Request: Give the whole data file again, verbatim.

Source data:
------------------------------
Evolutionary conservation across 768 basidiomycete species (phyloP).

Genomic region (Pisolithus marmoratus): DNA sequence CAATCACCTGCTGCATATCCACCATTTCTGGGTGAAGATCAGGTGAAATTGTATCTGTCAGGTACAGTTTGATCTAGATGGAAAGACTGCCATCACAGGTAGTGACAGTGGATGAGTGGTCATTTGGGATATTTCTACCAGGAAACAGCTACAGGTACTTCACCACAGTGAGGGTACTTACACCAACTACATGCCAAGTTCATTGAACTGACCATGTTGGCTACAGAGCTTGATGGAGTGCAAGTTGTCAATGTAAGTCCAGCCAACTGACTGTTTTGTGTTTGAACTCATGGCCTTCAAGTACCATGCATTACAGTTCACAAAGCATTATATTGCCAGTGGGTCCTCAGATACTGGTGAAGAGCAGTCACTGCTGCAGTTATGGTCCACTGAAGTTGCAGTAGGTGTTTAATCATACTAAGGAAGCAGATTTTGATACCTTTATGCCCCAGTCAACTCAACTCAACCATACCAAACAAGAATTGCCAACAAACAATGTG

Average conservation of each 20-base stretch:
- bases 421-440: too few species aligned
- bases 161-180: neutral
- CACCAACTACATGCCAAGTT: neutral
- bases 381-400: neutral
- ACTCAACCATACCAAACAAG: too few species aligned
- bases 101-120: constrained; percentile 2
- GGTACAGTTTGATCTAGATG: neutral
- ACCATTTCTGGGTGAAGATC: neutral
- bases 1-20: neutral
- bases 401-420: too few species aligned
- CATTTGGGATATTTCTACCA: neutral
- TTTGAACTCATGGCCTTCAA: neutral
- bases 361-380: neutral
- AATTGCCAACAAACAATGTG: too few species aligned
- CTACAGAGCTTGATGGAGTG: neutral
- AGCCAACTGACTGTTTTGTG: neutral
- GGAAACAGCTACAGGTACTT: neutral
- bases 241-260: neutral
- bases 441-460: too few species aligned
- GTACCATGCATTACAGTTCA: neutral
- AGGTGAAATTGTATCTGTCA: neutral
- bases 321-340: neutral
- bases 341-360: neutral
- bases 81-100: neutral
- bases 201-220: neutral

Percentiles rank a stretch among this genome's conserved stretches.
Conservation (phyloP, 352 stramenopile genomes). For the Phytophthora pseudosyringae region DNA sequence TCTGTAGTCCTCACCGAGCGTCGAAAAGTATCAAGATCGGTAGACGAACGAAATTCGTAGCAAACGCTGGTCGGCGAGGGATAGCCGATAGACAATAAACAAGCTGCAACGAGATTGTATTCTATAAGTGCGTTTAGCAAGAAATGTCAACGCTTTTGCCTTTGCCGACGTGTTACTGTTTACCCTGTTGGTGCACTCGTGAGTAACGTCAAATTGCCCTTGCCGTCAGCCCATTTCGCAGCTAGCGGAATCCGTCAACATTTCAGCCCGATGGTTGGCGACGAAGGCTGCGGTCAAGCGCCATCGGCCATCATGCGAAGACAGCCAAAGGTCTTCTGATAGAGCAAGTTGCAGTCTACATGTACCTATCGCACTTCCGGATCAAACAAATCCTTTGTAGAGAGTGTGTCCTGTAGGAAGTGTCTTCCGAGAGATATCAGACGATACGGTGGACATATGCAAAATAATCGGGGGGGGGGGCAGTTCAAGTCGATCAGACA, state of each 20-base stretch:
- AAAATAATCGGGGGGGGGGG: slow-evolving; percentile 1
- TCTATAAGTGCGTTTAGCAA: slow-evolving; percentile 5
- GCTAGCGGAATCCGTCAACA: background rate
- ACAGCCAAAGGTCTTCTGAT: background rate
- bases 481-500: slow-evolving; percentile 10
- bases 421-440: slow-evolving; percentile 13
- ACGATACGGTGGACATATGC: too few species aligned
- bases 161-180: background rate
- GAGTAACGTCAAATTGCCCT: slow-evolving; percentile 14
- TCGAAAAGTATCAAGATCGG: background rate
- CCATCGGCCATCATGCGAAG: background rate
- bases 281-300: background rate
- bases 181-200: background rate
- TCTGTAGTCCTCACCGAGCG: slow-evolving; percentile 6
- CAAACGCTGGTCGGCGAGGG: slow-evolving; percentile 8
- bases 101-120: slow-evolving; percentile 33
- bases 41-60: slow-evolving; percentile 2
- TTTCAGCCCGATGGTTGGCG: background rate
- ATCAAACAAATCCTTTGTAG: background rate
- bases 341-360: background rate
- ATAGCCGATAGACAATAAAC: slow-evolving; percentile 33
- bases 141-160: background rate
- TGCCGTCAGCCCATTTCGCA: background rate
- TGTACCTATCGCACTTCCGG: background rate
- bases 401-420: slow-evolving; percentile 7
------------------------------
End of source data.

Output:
Evolutionary conservation across 768 basidiomycete species (phyloP).

Genomic region (Pisolithus marmoratus): DNA sequence CAATCACCTGCTGCATATCCACCATTTCTGGGTGAAGATCAGGTGAAATTGTATCTGTCAGGTACAGTTTGATCTAGATGGAAAGACTGCCATCACAGGTAGTGACAGTGGATGAGTGGTCATTTGGGATATTTCTACCAGGAAACAGCTACAGGTACTTCACCACAGTGAGGGTACTTACACCAACTACATGCCAAGTTCATTGAACTGACCATGTTGGCTACAGAGCTTGATGGAGTGCAAGTTGTCAATGTAAGTCCAGCCAACTGACTGTTTTGTGTTTGAACTCATGGCCTTCAAGTACCATGCATTACAGTTCACAAAGCATTATATTGCCAGTGGGTCCTCAGATACTGGTGAAGAGCAGTCACTGCTGCAGTTATGGTCCACTGAAGTTGCAGTAGGTGTTTAATCATACTAAGGAAGCAGATTTTGATACCTTTATGCCCCAGTCAACTCAACTCAACCATACCAAACAAGAATTGCCAACAAACAATGTG

Average conservation of each 20-base stretch:
- bases 421-440: too few species aligned
- bases 161-180: neutral
- CACCAACTACATGCCAAGTT: neutral
- bases 381-400: neutral
- ACTCAACCATACCAAACAAG: too few species aligned
- bases 101-120: constrained; percentile 2
- GGTACAGTTTGATCTAGATG: neutral
- ACCATTTCTGGGTGAAGATC: neutral
- bases 1-20: neutral
- bases 401-420: too few species aligned
- CATTTGGGATATTTCTACCA: neutral
- TTTGAACTCATGGCCTTCAA: neutral
- bases 361-380: neutral
- AATTGCCAACAAACAATGTG: too few species aligned
- CTACAGAGCTTGATGGAGTG: neutral
- AGCCAACTGACTGTTTTGTG: neutral
- GGAAACAGCTACAGGTACTT: neutral
- bases 241-260: neutral
- bases 441-460: too few species aligned
- GTACCATGCATTACAGTTCA: neutral
- AGGTGAAATTGTATCTGTCA: neutral
- bases 321-340: neutral
- bases 341-360: neutral
- bases 81-100: neutral
- bases 201-220: neutral

Percentiles rank a stretch among this genome's conserved stretches.
Conservation (phyloP, 352 stramenopile genomes). For the Phytophthora pseudosyringae region DNA sequence TCTGTAGTCCTCACCGAGCGTCGAAAAGTATCAAGATCGGTAGACGAACGAAATTCGTAGCAAACGCTGGTCGGCGAGGGATAGCCGATAGACAATAAACAAGCTGCAACGAGATTGTATTCTATAAGTGCGTTTAGCAAGAAATGTCAACGCTTTTGCCTTTGCCGACGTGTTACTGTTTACCCTGTTGGTGCACTCGTGAGTAACGTCAAATTGCCCTTGCCGTCAGCCCATTTCGCAGCTAGCGGAATCCGTCAACATTTCAGCCCGATGGTTGGCGACGAAGGCTGCGGTCAAGCGCCATCGGCCATCATGCGAAGACAGCCAAAGGTCTTCTGATAGAGCAAGTTGCAGTCTACATGTACCTATCGCACTTCCGGATCAAACAAATCCTTTGTAGAGAGTGTGTCCTGTAGGAAGTGTCTTCCGAGAGATATCAGACGATACGGTGGACATATGCAAAATAATCGGGGGGGGGGGCAGTTCAAGTCGATCAGACA, state of each 20-base stretch:
- AAAATAATCGGGGGGGGGGG: slow-evolving; percentile 1
- TCTATAAGTGCGTTTAGCAA: slow-evolving; percentile 5
- GCTAGCGGAATCCGTCAACA: background rate
- ACAGCCAAAGGTCTTCTGAT: background rate
- bases 481-500: slow-evolving; percentile 10
- bases 421-440: slow-evolving; percentile 13
- ACGATACGGTGGACATATGC: too few species aligned
- bases 161-180: background rate
- GAGTAACGTCAAATTGCCCT: slow-evolving; percentile 14
- TCGAAAAGTATCAAGATCGG: background rate
- CCATCGGCCATCATGCGAAG: background rate
- bases 281-300: background rate
- bases 181-200: background rate
- TCTGTAGTCCTCACCGAGCG: slow-evolving; percentile 6
- CAAACGCTGGTCGGCGAGGG: slow-evolving; percentile 8
- bases 101-120: slow-evolving; percentile 33
- bases 41-60: slow-evolving; percentile 2
- TTTCAGCCCGATGGTTGGCG: background rate
- ATCAAACAAATCCTTTGTAG: background rate
- bases 341-360: background rate
- ATAGCCGATAGACAATAAAC: slow-evolving; percentile 33
- bases 141-160: background rate
- TGCCGTCAGCCCATTTCGCA: background rate
- TGTACCTATCGCACTTCCGG: background rate
- bases 401-420: slow-evolving; percentile 7